Let the pregnant ladies sit down

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Image from TOKYOITE

Since Mr K was born, I’ve had the pleasant experience of people falling over themselves to help me when I go out in public with him. They hold doors open for us, clear paths for us, and spring up from their seats to offer them to me. I even had an elderly lady help me haul the pram (and the grumpy baby therein) onto the bus today. It’s great!

I can’t help but feel a little frustrated on behalf of my former self, though. When I was pregnant, it was a different story completely. I had a grand total of two people offer me seats during the whole forty weeks (and two days), and both of them (a mother with a baby and a very old lady) were in need of seats themselves. There’s nothing like catching the bus on what is supposed to be your due date and STILL not being able to get a seat.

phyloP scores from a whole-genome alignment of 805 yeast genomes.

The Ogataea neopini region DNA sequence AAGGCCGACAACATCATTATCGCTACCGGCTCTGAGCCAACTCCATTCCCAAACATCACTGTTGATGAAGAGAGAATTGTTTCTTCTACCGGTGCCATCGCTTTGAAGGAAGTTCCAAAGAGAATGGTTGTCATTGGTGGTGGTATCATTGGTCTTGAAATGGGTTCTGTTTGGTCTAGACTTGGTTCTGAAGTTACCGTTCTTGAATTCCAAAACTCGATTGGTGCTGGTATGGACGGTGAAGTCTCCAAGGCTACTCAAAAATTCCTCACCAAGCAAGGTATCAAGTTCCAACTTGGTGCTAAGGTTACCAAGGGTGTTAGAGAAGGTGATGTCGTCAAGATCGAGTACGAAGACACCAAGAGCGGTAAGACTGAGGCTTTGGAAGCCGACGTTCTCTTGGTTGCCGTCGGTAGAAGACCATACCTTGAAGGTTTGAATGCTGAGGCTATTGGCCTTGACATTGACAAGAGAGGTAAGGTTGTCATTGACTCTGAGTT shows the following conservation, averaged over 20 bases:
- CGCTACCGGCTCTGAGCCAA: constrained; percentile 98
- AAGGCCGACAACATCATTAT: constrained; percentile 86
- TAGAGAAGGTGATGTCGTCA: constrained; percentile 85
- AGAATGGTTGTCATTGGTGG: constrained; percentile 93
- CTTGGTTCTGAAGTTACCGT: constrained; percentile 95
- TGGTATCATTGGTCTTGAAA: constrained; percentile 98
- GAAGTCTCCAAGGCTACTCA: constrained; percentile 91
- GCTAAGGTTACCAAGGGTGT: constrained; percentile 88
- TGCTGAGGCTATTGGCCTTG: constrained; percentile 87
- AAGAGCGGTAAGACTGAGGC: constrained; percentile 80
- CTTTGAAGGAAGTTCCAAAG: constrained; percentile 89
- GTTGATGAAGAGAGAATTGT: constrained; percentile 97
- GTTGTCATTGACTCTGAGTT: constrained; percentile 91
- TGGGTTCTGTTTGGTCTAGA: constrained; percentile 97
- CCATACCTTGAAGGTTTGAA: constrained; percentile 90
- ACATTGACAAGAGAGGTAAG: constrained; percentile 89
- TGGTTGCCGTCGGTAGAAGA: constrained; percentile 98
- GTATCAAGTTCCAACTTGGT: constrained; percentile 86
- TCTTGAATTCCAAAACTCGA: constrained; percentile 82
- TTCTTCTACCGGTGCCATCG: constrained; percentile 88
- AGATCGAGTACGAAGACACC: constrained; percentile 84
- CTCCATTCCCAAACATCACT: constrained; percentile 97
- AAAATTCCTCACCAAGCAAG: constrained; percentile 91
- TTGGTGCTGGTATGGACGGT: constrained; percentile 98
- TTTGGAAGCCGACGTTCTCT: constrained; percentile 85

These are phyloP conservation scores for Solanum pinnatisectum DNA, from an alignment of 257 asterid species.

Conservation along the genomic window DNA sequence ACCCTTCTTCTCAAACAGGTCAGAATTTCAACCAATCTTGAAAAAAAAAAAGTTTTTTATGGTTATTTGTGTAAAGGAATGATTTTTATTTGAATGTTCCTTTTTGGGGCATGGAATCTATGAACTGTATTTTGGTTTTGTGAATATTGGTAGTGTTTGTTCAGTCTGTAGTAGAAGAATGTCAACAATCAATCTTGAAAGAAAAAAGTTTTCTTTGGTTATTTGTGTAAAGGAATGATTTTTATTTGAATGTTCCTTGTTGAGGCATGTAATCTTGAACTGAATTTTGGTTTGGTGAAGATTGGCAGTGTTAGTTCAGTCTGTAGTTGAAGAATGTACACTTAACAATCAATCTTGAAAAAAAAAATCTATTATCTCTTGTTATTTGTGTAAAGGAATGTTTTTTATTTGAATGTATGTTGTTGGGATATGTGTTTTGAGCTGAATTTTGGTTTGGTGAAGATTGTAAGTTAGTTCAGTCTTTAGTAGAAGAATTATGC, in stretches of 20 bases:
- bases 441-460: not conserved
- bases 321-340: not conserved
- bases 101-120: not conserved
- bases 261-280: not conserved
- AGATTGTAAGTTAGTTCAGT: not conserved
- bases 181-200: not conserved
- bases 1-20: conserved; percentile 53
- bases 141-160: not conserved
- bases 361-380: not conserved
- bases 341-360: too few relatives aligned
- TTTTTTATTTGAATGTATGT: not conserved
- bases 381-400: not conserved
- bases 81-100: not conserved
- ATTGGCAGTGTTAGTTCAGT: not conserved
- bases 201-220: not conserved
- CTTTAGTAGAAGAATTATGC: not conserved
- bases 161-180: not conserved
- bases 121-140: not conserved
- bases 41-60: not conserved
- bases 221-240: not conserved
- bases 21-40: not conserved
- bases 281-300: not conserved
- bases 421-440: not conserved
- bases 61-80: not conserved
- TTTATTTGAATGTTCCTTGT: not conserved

While the pram can be a bit of a pain to lug around, doors present a strange new challenge and I feel even more anxious about taking up too much space in petite Japan than I usually do, I am physically fine. Yes, I’m tired – sometimes very tired – but I otherwise feel pretty much like myself. I wouldn’t say managing Mr. K in public is necessarily easy, but it’s something I feel capable of doing.

When I was pregnant, though? I felt crap almost from the outset. It was nine months of extreme fatigue, physically and mentally, not to mention the morning sickness and aching body. I might not have felt utterly incapable of getting myself around, but it frequently meant summoning reserves of energy and exerting extra effort.

I know it can be hard to tell if someone’s pregnant or not sometimes and there’s a risk of awkwardness (Japan doesn’t have that excuse, by the way – pregnant women have been getting the above-pictured tags issued by their cities for their bags, which clearly state the woman is pregnant, since 2007). While I’m not ungrateful and I don’t wish to sound it, if I could choose between getting those little acts of kindness right now and back then, I would be choosing pregnancy.

 

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